Beets are root vegetables that are prized for their vibrant color, earthy flavor, and nutritional value. They come in various colors, including deep red, golden, and striped varieties, and they are widely consumed in various culinary traditions around the world. Beets are nutrient-dense vegetables, packed with vitamins, minerals, antioxidants, and dietary fiber. Here’s a breakdown of their nutritional composition:

  1. Vitamins and Minerals: Beets are rich in folate, manganese, potassium, and vitamin C. Folate is essential for DNA synthesis and cell division, while manganese plays a role in bone health, metabolism, and antioxidant defense. Potassium helps regulate blood pressure and muscle function, while vitamin C supports immune function and collagen production.
  2. Dietary Fiber: Beets are a good source of dietary fiber, particularly insoluble fiber, which promotes digestive health, prevents constipation, and supports satiety and weight management.
  3. Antioxidants: Beets contain various antioxidants, including betalains, flavonoids, and phenolic compounds, which help protect cells from oxidative damage caused by free radicals. Betalains, in particular, are responsible for the vibrant red color of beets and have been linked to anti-inflammatory and detoxification properties.

A study out of Wake Forest University has put the humble beet on center-stage for its ability to improve physical and cognitive health. This study is one of many linking the consumption of beetroot juice (and other nitrate-containing superfoods) to brain activity. 

The 2017 study published in the Journal of Gerontology: Medical Sciences by Dr. Daniel Kim-Shapiro and colleagues found that a supplement of beetroot juice combined with exercise produced brain activity in older adults that resembles that of younger adults. It turns out that beetroot juice supplement works just like exercise, increasing blood flow to our brains and altering the typical age-related decline in cerebral blood flow. 

What is it about beets that makes them so effective for our brain health? Specifically, beetroots are rich in a compound called nitrate. Once consumed, our bodies convert nitrate into nitric oxide (NO), which has a number of crucial functions in the body. Just like exercise, nitrates work to dilate the blood vessels that supply the heart and brain, improving blood flow to these crucial organs. Taken together, beetroot and exercise can work synergistically to enhance both physical and cognitive performance.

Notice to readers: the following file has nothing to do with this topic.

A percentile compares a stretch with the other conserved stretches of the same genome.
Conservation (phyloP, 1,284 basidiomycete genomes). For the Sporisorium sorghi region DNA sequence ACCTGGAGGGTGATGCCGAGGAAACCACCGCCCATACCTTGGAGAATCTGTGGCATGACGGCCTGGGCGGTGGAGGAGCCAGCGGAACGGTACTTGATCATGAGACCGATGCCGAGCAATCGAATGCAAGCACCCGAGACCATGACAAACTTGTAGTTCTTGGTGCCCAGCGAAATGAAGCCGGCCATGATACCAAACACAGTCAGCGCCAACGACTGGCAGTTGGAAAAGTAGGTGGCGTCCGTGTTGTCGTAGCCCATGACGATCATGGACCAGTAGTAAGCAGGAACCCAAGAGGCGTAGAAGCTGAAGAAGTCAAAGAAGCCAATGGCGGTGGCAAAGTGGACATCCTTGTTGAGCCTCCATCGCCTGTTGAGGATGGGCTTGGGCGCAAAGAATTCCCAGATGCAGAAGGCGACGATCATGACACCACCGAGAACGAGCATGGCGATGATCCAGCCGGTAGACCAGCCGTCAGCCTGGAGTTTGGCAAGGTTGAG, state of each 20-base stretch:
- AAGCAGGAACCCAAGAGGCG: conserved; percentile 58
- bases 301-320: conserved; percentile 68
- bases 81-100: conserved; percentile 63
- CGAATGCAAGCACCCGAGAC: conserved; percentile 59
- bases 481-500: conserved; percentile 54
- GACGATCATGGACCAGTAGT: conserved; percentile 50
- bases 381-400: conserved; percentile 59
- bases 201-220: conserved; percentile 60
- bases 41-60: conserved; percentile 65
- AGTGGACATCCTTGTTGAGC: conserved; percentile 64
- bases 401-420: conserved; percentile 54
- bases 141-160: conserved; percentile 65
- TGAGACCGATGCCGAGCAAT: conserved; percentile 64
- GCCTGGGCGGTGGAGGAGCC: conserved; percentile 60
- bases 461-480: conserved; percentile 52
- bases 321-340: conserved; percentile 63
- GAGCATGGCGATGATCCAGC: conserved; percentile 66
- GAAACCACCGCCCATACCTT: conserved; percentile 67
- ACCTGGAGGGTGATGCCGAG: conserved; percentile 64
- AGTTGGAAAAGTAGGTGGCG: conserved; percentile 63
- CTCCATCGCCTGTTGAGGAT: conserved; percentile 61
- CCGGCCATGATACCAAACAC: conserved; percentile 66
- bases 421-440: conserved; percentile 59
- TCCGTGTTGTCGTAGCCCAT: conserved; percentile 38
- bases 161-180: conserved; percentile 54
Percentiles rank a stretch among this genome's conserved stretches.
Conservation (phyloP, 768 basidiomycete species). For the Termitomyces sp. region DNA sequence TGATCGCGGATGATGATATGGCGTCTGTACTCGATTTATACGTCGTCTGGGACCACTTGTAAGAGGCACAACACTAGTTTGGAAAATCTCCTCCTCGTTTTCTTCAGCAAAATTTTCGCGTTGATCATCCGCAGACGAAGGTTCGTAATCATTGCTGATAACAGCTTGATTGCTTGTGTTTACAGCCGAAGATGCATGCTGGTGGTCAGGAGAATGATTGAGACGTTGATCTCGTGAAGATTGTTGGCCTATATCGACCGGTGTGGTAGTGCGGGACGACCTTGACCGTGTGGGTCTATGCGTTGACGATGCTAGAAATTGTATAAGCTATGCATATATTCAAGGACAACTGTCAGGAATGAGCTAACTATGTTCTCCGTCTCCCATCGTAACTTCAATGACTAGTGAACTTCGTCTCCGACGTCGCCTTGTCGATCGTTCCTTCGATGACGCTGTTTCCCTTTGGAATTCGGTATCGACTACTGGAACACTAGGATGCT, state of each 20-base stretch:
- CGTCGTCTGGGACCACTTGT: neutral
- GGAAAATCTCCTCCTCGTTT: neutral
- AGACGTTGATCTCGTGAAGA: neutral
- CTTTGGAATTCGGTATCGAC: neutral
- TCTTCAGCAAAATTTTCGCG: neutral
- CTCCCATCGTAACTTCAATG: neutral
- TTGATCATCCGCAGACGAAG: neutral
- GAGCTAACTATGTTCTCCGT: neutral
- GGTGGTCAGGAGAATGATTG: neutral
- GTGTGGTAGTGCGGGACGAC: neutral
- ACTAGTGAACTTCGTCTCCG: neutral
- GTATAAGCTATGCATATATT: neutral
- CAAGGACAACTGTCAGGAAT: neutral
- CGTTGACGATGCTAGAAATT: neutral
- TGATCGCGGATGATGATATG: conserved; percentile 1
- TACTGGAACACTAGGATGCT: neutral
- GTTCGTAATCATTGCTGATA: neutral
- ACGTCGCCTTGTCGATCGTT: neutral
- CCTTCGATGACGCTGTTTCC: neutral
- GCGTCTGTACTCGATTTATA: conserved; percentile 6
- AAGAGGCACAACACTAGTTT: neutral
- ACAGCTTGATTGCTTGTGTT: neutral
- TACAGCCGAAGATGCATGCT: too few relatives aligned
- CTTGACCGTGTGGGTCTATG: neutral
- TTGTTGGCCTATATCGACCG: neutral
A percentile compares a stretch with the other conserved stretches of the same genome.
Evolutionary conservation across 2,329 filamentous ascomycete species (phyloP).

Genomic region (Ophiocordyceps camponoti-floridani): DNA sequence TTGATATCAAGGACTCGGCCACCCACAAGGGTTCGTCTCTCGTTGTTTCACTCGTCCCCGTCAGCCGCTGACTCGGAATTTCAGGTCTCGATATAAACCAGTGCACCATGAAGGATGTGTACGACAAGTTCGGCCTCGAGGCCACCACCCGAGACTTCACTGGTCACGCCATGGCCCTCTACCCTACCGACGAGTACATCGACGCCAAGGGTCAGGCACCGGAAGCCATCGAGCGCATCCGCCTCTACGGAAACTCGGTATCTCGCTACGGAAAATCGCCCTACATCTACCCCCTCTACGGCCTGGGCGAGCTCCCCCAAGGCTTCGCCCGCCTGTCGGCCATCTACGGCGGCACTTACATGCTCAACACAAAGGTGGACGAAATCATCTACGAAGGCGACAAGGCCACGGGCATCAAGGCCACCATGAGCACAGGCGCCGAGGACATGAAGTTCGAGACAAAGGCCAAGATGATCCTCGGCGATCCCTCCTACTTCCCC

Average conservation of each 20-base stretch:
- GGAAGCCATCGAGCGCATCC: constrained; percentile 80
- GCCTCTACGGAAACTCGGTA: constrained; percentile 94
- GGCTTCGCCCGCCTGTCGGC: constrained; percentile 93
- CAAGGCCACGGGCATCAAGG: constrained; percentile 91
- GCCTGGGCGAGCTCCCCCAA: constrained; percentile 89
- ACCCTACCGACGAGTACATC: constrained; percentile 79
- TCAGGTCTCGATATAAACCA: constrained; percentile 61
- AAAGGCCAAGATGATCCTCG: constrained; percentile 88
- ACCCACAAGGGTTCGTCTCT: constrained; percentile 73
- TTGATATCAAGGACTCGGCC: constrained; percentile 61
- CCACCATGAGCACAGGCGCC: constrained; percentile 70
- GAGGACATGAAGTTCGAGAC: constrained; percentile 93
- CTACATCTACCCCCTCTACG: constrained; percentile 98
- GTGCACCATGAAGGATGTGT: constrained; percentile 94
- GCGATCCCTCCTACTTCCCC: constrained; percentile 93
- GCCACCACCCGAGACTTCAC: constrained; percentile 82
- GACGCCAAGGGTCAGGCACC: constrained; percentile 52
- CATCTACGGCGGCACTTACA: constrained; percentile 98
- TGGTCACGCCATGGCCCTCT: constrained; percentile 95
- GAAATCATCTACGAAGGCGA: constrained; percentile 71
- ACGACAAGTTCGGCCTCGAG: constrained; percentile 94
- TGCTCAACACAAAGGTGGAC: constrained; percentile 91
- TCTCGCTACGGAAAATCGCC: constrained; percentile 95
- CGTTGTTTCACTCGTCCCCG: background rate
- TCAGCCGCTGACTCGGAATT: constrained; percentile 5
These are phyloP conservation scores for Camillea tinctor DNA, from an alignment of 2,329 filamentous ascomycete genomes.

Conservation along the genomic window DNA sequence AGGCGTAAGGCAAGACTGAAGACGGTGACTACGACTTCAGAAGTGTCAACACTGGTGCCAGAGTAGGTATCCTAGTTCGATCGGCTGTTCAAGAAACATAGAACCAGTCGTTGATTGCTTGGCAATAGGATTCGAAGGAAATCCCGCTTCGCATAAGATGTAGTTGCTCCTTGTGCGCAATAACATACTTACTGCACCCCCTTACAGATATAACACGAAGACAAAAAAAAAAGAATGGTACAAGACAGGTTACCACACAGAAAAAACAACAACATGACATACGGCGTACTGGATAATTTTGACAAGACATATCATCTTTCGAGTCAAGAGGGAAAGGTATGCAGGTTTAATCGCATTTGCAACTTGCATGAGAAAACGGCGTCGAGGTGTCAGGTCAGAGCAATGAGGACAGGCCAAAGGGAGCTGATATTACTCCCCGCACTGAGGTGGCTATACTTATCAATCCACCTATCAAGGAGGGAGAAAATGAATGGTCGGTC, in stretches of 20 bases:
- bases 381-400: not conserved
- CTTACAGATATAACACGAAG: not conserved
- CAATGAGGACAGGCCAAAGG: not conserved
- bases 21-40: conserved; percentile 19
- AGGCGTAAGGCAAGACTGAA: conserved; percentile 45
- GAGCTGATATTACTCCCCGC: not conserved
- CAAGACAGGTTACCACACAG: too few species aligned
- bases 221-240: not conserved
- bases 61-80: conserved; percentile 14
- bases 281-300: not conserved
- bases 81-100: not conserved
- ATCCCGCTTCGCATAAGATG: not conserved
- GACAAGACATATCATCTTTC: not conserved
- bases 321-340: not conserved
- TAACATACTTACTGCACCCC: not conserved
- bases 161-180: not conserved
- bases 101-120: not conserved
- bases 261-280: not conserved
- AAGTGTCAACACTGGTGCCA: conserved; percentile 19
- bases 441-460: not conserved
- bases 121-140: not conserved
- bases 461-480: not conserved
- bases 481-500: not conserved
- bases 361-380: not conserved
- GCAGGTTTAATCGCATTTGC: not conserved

Dr. Kim Shapiro’s study included 26 participants over the age of 55 who were randomized to receive either a beet-juice supplement or placebo three times per week over the six-week trial. Over the same period of time, both groups participated in a treadmill-based exercise regime consisting of three 50-minute sessions per week. When all participants underwent an MRI of their brain, the imaging showed that those who consumed the beet-juice supplement had brain networks that more closely resembled those of younger adults. These findings suggest that, when coupled with regular exercise, beetroot has the potential to improve brain activity and enhance blood flow. Dr. Kim-Shapiro’s results support a breadth of research investigating the beneficial effects of dietary nitrates on brain and heart health.

Interestingly, nitrate supplementation may be more important for older adults – it has been shown that nitric oxide
production in the body decreases with age and this decline contributes to brain aging and dysfunction. It has been shown that diminished blood flow to the brain can contribute to cognitive impairment, reduced processing speed, and subsequent dementia. For this reason, the benefits of supplementation with beetroot juice or other nitrate-rich foods may be even more pronounced in the older population. In another article by Dr. Kim-Shapiro’s group in the journal Nitric Oxide, researchers found that a high nitrate diet was associated with increased blood flow to the brain in adults over the age of 70. For a four-day period, study participants were randomized to receive one of two diets: either a low nitrate diet, or a high nitrate diet with beetroot juice supplements. On the final day, all individuals received an MRI to determine cerebral blood flow. It was found that those in the high-nitrate group had better perfusion to areas of the brain known to be important for executing complex tasks and solving problems. 

While both studies were small in size, these results show that beets have the potential to improve brain health, with the greatest benefit in older populations. Further research is ongoing to expand our knowledge on the nutritional benefits of beets, but in the meantime, we can all be incorporating more of these ‘unbeetable’ vegetables into our diets.